1. This site uses cookies to help personalise content, tailor your experience and to keep you logged in if you register.
    By continuing to use this site, you are consenting to our use of cookies.

    Dismiss Notice

Is it better to leave the headphones plugged in or out during non usage?

Discussion in 'Sound Science' started by dobrescu george, Dec 28, 2014.
2
Next
 
Last
  1. Dobrescu George
    as a general rule for anything that has a headphone out, is it better to leave the headphones out or in during the time i am not using them?..
     
    i am wondering if the wear will be worse if i plug and unplug a lot, or if i let headphones in? 
     
    there are logical reasons for both to be bad, to let them plugged in creates corrosion, and weakens the springs, to get them in and out wears the springs and might deteriorate the plating on the headphone hole...
     
    i am asking the question, so if anyone has an answer, i am all ears!
     
  2. RRod
     
    If your amp doesn't have a muting relay, then on power-up/down it's best to have the headphones out as loud signals can be generated at those times. The wear issue isn't something to sweat about.
     
  3. Dobrescu George
    for 3.5 headphone jack, i thought that it would go bad faster if i pluged in and out a lot.
     
  4. castleofargh Contributor
    I've always killed my cable long before the jack ^_^.
     
  5. bfreedma

    I agree with RRod. Assuming you aren't plugging your headphones in a few hundred times a day, the power cycle is the bigger risk.
     
  6. Dobrescu George
    i am plugging in and out quite often... the fiio x5 has a relay to prevent noise...
     
  7. RRod

    Got-dang office chairs!
     
  8. luberconn
    i unplug mine after and hang every use.  no problems so far. 
     
  9. joseph69
    I have the WA6/Soloist, I always power on(volume off) then plug in the HP's…then (volume off) unplug the HP's before powering off, with no issues.
     
  10. Dobrescu George
    ok, thanks for the help!..
     
    i always felt, with all sources that the jack was... feeling a little loose after a while... i want it to stay as strong as possible..
     
  11. 4to15Characters
    I have the same question, but what if the amp is never turned off? This is my situation with a Shiit Modi 2 and Sennheiser HD598.
     
  12. Baxide
    Take the headphone out of the headphone socket.
    There are two reasons for that from a technical perspective.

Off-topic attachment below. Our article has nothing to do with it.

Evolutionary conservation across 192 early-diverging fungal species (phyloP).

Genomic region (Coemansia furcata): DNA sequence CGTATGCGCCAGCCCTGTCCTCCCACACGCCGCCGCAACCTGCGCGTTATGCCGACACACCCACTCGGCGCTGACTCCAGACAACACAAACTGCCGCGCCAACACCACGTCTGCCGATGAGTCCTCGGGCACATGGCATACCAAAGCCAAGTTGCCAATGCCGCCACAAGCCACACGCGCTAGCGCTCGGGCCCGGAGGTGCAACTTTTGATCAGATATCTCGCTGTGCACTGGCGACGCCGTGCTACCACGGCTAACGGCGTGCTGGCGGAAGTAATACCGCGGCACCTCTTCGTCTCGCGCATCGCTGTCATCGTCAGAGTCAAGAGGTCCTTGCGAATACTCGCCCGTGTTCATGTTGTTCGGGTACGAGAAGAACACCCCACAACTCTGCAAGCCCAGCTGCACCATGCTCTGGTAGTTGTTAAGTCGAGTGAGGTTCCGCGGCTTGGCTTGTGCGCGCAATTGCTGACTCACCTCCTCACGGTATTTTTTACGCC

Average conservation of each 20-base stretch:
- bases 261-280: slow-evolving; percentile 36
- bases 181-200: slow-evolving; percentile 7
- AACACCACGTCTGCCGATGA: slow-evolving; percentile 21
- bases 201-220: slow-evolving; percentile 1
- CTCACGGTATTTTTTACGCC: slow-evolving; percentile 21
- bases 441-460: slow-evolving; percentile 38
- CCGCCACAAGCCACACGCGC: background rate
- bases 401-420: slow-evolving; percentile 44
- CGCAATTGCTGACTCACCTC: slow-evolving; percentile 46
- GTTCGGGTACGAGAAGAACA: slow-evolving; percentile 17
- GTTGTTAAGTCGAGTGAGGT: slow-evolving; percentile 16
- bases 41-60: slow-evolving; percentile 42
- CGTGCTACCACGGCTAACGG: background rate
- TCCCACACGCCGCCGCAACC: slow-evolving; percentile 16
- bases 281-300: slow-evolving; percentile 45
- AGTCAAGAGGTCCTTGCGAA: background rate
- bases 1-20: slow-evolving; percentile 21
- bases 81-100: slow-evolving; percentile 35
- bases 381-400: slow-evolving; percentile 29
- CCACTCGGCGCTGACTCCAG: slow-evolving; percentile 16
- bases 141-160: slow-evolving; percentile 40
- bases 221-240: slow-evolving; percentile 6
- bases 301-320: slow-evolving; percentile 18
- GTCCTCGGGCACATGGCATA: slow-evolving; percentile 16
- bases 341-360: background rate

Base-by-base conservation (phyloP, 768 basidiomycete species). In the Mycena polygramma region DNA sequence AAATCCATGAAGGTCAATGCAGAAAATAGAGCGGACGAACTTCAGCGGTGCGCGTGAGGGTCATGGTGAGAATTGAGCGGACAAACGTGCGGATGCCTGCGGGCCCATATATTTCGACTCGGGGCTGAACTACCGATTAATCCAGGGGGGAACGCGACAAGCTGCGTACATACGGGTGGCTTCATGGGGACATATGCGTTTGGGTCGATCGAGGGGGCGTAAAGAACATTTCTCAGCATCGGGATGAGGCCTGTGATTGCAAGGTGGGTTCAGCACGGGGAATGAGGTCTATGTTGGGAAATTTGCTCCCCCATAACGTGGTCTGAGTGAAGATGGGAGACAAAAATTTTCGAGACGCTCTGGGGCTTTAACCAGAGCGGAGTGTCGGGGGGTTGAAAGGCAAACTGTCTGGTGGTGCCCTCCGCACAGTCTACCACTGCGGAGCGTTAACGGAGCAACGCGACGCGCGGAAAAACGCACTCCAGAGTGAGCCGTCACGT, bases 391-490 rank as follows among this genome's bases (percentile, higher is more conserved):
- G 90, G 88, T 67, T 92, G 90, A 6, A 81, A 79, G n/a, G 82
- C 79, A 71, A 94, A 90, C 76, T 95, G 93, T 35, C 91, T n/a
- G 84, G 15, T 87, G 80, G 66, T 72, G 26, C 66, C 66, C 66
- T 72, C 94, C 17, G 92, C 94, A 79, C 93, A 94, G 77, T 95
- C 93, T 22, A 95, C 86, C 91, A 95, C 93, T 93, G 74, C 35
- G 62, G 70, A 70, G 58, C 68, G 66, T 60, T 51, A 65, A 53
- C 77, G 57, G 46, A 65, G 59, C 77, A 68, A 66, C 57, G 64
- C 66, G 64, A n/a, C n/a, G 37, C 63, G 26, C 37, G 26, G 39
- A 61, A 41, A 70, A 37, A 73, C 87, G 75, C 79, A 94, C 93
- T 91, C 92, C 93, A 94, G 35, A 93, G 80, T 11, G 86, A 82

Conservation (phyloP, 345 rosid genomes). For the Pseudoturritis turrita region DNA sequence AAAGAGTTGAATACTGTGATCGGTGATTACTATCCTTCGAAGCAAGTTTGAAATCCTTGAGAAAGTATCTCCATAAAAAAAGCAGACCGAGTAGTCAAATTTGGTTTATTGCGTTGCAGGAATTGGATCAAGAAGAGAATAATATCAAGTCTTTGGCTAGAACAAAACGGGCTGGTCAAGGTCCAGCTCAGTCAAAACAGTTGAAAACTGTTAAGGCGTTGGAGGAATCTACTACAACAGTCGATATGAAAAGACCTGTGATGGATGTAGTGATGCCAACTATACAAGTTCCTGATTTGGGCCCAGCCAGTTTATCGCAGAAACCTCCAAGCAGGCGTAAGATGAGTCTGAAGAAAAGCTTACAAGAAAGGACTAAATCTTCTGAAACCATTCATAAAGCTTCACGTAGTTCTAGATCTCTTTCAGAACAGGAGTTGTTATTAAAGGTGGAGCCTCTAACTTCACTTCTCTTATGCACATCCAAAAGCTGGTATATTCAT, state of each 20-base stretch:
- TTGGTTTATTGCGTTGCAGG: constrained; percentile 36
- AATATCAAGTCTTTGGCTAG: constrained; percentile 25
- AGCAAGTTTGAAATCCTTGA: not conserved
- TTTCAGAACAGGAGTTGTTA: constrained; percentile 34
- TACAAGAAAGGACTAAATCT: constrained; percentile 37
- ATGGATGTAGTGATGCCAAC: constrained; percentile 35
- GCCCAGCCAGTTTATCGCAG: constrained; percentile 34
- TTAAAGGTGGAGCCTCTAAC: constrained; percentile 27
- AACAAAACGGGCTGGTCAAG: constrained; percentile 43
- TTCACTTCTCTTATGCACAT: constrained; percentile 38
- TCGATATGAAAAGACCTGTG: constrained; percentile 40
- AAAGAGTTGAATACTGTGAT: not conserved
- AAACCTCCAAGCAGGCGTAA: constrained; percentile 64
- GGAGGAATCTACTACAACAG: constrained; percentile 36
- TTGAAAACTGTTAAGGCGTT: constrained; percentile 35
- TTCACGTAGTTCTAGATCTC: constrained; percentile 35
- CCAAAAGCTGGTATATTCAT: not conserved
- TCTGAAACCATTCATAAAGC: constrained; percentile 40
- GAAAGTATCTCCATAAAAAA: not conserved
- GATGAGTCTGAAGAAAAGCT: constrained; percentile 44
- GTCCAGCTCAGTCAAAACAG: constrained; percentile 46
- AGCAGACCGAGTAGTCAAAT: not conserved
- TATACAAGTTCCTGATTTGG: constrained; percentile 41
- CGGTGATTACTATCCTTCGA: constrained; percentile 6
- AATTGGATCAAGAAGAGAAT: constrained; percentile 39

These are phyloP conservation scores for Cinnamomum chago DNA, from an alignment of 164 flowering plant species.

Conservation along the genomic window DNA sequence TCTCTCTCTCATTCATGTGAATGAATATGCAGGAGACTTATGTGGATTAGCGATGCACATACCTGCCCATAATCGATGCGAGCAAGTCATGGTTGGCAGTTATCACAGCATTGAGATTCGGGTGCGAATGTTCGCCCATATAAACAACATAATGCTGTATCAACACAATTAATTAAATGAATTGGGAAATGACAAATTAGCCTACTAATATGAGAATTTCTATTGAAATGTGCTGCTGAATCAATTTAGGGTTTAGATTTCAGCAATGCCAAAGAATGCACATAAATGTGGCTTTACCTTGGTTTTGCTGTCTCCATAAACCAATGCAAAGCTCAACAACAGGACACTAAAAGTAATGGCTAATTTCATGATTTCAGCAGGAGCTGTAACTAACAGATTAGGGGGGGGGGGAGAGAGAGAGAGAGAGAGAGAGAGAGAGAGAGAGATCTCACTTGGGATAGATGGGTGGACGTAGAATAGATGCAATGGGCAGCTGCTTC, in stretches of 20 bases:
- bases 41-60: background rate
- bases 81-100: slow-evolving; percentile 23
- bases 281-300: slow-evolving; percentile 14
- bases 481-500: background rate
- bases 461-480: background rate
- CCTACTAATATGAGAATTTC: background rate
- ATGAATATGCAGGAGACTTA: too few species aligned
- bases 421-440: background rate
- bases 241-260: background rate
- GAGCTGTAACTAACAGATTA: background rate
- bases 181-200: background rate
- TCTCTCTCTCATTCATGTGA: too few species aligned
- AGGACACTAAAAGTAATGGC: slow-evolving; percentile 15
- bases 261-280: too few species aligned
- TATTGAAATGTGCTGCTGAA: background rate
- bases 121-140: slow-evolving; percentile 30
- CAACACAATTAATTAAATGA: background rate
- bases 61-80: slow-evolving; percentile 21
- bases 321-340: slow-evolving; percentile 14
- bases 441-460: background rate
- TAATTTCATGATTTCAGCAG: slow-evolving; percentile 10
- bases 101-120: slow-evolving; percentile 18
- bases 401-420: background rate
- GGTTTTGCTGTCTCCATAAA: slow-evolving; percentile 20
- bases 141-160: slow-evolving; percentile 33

1. Switch ON surge from some headphone amps is not suppressed. That surge can take out headphones. The driver coils can melt at a weak spot, just like how a fuse works.
    2. The blades inside the headphone socket have a certain amount of a springy travel, so that when you remove the headphone plug, the blades flip back to its normal position that allows signal to pass to say an audio line output. If you leave the headphone plug in constantly, on cheaper headphone sockets especially the blades will lose their springy touch after a while. And then you'll start getting loss of signal to the headphones.
     
    upstateguy and BirdManOfCT like this.
  13. ProtegeManiac Contributor
     
    They do eventually but unless you're doing it roughly and at an angle you're much more likely to kill a driver when the amp doesn't have a proper muting relay before you wear out the jack. 
     
  14. 4to15Characters
    I've never had reason 2 happen to me ever and I've got some speakers that have been plugged in for five years and they're still going strong, the socket holding onto the jack same as always.
     
    But everything people have been saying is about the amps. How will my HEADPHONES fair if they're left plugged into a powered amp 24/7? In this case, I've got a Shiit Magni 2 Uber and Sennheiser HD598.
     
  15. Baxide
    The thing is not whether it has happened to someone or not. But when it does happen, you won't be happy.
    I was in the hifi repair business by the way, and my comments and advice are purely based on the kind of faults that I found with customers' units.
     
    In the case of an amp: the same things apply. But most amps have a speaker protection relay that cuts out any thumping sound. The headphones are normally fed from the speaker outputs via a high value resistor. Very few amps have a separate headphone amp section.
     
2
Next
 
Last

Share This Page